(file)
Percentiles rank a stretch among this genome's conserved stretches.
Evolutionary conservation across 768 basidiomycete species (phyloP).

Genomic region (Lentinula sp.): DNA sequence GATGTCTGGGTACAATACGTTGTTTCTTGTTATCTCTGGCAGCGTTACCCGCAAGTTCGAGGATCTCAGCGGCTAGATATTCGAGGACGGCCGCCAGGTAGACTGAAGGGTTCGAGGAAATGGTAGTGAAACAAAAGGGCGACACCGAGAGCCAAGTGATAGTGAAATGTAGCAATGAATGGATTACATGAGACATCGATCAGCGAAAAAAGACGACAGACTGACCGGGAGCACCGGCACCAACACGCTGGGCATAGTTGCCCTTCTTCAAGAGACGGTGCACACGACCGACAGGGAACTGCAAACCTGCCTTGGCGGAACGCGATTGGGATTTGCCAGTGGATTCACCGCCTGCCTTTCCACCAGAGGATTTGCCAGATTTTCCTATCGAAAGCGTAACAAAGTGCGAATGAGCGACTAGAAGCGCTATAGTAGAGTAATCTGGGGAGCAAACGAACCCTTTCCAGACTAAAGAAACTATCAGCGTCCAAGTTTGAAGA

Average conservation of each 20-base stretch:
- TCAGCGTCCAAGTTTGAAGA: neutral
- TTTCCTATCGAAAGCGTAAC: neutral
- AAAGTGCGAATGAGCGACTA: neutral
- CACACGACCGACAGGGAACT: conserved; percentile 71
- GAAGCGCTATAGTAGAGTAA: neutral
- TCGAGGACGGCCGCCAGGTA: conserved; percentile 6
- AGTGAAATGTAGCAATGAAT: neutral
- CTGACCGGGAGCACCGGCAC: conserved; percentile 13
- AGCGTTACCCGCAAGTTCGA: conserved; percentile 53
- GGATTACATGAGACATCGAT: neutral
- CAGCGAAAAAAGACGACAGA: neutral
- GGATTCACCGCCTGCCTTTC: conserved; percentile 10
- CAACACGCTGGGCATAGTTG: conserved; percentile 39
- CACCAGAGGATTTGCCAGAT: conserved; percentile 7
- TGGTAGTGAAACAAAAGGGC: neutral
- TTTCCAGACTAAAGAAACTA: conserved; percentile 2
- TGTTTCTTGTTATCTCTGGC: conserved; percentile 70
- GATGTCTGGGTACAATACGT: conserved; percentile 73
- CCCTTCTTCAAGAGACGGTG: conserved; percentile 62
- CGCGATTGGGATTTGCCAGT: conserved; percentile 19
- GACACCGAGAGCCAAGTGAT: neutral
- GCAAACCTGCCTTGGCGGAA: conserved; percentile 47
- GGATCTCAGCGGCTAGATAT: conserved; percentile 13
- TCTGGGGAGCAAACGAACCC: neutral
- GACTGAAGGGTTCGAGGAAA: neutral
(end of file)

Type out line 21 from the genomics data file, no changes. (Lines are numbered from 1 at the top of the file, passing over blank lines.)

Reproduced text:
- TGTTTCTTGTTATCTCTGGC: conserved; percentile 70